This week (February 21-27, 2016) is National Eating Disorders Awareness week. The NEDA organization is taking steps to spread awareness and is encouraging people to take three minutes out of their day to take a simple, confidential screening quiz.
The point of this screening is for people (and their loved ones) to begin recognizing potential eating disorders b/c there is incredible treatment available to those who need it!
I want to make the point that eating disorders and disordered eating in general can be much broader than how we typically think of it. When we hear eating disorder, we think anorexia or bulimia; however, binge eating can be a very serious issue as well.
We tend to approach weight and eating issues with diets, exercise, and extreme lifestyle changes; however, working with a professional on the mental health aspect of eating disorders is far more healthy, productive, and long-lasting.
Amy Gillespie, LCSW, graduate of the Simmons School of Social Work, emphasizes the importance of recognizing underlying issues andtaking steps to resolve them,
Eating disorders become a way of managing and controlling a part of someone's life that feels out of control. While people don't have control over many aspects in their life, controlling what goes in and out of our bodies is a way of coping with the sense of that loss of control. It's unhealthy coping but coping nonetheless. It's usually not a conscious choice to use food as a way of control, which is why getting help and going to therapy is crucial in treating and overcoming problems with eating. Every individual's experience is different but the eating behaviors are serving a purpose for an individual when they don't know another way to manage something. It's important to understand what the behaviors are doing and replace them with more positive and healthy thoughts and behaviors.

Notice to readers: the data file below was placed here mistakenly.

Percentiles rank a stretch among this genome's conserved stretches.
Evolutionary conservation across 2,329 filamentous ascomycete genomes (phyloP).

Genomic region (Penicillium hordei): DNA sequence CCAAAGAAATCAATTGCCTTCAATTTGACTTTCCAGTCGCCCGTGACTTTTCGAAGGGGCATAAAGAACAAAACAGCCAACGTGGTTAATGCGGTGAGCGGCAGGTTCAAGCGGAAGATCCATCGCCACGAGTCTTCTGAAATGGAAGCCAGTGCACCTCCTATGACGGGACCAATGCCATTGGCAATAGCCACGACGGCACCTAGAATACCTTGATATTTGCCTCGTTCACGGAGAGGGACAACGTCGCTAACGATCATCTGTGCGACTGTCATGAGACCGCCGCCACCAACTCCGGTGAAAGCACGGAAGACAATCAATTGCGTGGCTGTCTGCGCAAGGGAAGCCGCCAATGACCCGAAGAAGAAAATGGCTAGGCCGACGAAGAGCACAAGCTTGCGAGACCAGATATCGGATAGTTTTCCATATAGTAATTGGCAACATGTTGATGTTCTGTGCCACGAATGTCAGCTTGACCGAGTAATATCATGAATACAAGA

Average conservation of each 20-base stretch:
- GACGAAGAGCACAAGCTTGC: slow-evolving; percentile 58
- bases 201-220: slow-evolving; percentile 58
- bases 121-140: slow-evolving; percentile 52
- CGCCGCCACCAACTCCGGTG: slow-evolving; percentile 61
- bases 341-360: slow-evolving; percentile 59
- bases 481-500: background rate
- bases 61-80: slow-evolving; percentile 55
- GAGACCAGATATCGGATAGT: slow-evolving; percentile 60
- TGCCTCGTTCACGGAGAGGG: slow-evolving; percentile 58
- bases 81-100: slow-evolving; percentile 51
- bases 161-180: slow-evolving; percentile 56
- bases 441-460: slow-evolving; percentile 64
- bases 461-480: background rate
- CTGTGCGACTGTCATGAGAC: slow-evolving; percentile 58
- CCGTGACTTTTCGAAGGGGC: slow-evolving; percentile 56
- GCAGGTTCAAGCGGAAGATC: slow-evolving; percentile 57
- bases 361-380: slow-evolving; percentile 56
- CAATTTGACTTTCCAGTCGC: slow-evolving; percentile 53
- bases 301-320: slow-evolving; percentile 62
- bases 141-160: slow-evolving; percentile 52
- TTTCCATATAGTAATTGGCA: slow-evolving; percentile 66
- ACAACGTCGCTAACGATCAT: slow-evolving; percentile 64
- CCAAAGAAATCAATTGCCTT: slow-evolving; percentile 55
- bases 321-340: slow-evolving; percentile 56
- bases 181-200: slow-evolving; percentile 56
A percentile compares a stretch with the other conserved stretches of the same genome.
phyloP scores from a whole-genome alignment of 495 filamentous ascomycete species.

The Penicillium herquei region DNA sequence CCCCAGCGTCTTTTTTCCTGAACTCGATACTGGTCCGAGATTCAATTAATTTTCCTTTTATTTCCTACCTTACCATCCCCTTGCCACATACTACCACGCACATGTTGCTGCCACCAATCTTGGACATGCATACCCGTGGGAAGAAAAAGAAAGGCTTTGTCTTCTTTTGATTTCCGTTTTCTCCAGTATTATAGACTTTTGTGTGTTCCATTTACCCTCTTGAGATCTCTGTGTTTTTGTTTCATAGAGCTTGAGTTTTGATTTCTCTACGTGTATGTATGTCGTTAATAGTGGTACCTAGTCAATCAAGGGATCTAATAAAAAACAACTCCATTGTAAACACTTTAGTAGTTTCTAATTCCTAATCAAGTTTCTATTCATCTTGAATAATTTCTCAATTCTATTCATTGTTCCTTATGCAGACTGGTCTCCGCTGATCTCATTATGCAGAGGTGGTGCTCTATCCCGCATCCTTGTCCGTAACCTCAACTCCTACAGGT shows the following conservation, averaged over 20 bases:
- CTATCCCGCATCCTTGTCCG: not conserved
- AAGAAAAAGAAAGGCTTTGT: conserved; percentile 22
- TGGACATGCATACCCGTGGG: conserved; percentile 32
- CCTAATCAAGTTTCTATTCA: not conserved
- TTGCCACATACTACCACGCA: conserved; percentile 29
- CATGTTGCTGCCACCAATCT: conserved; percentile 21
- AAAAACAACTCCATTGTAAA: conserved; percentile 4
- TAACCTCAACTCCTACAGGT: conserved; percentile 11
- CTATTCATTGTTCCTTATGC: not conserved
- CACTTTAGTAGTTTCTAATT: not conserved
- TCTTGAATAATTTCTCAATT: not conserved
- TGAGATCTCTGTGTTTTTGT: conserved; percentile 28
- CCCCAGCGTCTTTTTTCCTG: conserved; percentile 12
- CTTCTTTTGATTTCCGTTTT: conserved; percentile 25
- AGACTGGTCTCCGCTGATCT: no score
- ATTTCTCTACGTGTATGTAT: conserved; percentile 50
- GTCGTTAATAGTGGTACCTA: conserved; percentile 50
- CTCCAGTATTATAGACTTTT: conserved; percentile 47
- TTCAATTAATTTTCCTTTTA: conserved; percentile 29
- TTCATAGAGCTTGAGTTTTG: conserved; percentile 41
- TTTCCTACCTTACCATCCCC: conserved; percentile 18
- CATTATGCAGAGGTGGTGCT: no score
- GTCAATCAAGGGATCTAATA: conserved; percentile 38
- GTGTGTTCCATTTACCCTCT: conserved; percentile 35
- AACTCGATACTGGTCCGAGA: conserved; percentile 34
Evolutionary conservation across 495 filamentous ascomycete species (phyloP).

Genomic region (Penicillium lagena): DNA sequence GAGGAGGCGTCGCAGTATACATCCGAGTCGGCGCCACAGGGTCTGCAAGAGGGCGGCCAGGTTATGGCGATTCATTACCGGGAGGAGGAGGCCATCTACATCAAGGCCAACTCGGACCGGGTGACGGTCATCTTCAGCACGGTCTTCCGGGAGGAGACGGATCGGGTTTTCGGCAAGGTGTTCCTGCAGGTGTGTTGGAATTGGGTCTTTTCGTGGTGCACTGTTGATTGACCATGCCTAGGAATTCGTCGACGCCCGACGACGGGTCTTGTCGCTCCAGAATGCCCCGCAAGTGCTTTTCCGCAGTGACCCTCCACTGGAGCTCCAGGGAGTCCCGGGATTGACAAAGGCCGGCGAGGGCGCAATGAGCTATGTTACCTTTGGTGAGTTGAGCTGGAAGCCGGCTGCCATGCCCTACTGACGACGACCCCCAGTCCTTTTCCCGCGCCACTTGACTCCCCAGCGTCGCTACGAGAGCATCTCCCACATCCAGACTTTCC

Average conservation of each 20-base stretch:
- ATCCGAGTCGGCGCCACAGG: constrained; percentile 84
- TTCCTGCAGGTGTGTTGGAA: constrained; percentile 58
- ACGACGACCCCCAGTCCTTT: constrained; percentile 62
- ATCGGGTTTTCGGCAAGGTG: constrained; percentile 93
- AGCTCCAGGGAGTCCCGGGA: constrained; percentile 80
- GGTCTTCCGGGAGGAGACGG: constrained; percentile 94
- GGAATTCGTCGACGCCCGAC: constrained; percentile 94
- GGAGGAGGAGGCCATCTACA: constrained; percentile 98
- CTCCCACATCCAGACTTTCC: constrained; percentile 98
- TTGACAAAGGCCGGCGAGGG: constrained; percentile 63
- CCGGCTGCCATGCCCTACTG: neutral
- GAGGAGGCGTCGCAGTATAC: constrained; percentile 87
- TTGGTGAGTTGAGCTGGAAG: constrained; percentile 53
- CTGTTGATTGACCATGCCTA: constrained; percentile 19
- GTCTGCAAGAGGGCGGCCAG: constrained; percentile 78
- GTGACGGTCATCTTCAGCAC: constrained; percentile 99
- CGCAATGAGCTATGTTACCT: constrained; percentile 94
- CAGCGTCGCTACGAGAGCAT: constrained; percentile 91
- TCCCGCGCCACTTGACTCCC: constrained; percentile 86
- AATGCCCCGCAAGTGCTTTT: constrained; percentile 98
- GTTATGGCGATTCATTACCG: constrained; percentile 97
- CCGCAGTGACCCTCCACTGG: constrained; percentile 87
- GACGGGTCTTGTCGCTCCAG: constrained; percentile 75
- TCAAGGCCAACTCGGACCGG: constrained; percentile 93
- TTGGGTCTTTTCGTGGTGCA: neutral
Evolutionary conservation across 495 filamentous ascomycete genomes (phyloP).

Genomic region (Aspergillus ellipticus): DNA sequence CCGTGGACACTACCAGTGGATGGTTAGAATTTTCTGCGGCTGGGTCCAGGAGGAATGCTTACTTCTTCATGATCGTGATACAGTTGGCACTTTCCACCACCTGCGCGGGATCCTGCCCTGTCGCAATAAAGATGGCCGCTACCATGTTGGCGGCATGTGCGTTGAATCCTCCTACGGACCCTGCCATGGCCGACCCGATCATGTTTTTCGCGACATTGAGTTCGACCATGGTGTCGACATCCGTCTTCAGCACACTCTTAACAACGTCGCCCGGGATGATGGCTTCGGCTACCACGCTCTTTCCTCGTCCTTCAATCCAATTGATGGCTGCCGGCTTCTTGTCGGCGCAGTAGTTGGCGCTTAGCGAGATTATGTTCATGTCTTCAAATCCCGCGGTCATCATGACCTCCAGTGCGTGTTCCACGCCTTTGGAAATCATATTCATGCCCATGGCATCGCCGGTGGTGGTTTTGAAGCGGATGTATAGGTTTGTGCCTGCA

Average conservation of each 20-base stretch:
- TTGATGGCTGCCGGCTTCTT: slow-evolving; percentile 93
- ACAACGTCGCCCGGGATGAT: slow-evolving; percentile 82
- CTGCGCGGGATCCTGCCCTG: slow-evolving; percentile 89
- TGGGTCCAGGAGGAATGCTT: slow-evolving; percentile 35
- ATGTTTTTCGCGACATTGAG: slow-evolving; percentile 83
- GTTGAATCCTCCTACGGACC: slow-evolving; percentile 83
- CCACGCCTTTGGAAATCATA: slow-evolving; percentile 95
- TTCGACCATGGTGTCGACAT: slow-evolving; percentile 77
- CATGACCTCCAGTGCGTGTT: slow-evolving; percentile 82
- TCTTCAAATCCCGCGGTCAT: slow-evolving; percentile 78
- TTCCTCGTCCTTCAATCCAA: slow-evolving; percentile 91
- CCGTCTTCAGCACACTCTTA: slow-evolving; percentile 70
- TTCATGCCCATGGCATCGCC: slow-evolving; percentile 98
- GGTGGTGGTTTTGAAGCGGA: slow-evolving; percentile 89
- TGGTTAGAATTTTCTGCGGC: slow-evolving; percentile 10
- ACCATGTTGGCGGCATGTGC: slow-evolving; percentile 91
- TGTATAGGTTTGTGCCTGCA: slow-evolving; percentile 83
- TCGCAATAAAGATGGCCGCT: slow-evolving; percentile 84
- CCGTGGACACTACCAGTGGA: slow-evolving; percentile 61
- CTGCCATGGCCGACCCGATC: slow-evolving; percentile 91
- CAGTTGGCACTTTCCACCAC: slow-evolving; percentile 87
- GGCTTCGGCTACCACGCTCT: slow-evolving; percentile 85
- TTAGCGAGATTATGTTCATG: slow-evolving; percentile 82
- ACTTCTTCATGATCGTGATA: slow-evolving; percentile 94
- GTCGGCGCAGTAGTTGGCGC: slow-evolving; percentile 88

Concerning eating behaviors are very prevalent in our culture whether it is fast food or fad diets, Netflix binges or marathon races, giant portions or calorie counting. If we are honest with ourselves, it becomes apparent that we do not have a healthy mindset when it comes to food and body image; and I know this from personal experience.
The good news is that it is possible to make lasting changes with the help of professionals. No, not personal trainers. No, not self-help gurus. I am talking about licensed counselors who understand the importance of diving deeper and helping you live a better life.
- Use these shareable graphics to promote the online screening
- Use the #NEDAwareness hashtag in all of your posts to join the conversation!
- Twitter Chat, 2/23 - Getting Healthy: The Many Faces of Eating Disorders Recovery
- Day of Action, 2/24 - Educate elected leaders from across the country about eating disorders and support critical legislation
If you're struggling with an eating disorder, call the National Eating Disorder Association hotline at 1-800-931-2237.